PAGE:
This instrumental song that indicates summer romance was part of the score for the 1959 movie A Summer Place, which stared Troy Donahue and Sandra Dee and was set on an island in Maine. It was written by Austrian film composer Max Steiner, who also wrote the score for Casablanca. In the US, this was the top selling single of 1960 and it won the 1960 Grammy for Record Of The Year, becoming the first movie theme to win the award. Faith was a composer who arranged songs for a variety of artists, including Tony Bennett and Johnny Mathis. Faith's version was not used in the movie. That version was performed by Hugo Winterbalter's orchestra. But this one stayed at #1 in the US for 9 weeks, the longest run of any instrumental song.
When You Wish Upon A Star -- Dion and the Belmonts
This song was written by Ned Washington and Leigh Harline for the 1940 Disney movie Pinocchio, where the character Jiminy Cricket sings it at the beginning and end of the movie. Washington was a prolific lyricist on songs for film, and Harline was a staff composer for Disney. Dion's version was released one year after he hit it big, with his smash "Teenager In Love." Dion (Dion Francis DiMucci) remained popular for the res of the decade, although most of his later hits were done without the Belmonts. in 1989, Dion was elected to the Rock & Roll Hall of Fame.
Puppy Love -- Paul Anka
This was written for Annette Funicello, with whom Anka was having an affair during a package tour. Anka's manager insisted that the affair be low-key and kept out of the press, if possible. After the tour, Funicello cut an LP, Annette Sings Anka -- then married Anka's manager. Funicello is an actress who, like Britney Spears, Christina Aguilera and Justin Timberlake, was a very popular member of Disney's Mickey Mouse Club. In 1992, she announced that she had Multiple Sclerosis.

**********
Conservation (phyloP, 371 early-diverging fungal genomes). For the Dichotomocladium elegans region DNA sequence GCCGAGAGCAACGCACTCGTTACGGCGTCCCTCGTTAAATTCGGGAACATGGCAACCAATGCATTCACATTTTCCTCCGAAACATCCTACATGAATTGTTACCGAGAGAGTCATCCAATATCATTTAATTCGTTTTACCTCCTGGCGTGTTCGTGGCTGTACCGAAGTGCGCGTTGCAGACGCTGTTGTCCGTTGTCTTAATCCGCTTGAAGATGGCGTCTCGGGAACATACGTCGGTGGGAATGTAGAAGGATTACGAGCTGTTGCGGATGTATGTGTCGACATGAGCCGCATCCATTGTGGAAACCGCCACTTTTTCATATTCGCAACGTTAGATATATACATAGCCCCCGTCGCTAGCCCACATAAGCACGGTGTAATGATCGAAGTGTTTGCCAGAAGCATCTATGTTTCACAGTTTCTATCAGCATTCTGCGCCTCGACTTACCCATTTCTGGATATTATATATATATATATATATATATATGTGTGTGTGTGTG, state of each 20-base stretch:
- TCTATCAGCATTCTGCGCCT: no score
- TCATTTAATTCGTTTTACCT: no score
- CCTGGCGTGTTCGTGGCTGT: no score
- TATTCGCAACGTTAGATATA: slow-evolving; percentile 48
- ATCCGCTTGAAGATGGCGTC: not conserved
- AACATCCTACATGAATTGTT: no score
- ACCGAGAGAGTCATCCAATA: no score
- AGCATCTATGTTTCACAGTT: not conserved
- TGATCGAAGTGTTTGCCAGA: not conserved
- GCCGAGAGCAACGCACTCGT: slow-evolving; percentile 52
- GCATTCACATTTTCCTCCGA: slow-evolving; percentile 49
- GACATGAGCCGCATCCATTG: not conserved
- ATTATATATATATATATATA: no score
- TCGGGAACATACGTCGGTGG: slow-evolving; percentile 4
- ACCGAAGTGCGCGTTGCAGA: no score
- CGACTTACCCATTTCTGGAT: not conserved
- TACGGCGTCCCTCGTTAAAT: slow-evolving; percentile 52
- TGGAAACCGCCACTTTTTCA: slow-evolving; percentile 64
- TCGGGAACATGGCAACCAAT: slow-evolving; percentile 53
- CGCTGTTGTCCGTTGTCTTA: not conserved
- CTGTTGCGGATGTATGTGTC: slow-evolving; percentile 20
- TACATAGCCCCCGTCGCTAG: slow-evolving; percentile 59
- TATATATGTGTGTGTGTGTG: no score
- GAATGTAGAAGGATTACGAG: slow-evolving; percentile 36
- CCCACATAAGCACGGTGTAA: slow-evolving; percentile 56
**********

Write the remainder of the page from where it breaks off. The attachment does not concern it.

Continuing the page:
Wonderful World -- Sam Cooke
"Wonderful World" was originally written by music legends Lou Alder and Herb Alpert, but Cooke added the finishing lyrical touches, and the trio used the songwriting pseudonym "Barbara Campbell," the name of Cooke's high school sweetheart. Adler went on from this success to found Dunhill Records and manage big name artists such as Jan and Dean, The Mamas and the The Papas, and Carole King. Not to be outdone, his writing partner, Herb Alpert, put the "A" in A/M Records after performing for several years with his band Herb Alpert and the The Tijuana Brass. According to Rolling Stone magazine, before the song came out, Cooke liked to sing it for women he met, telling them he'd made it up on the spot just for them.
Ebb Tide -- The Platters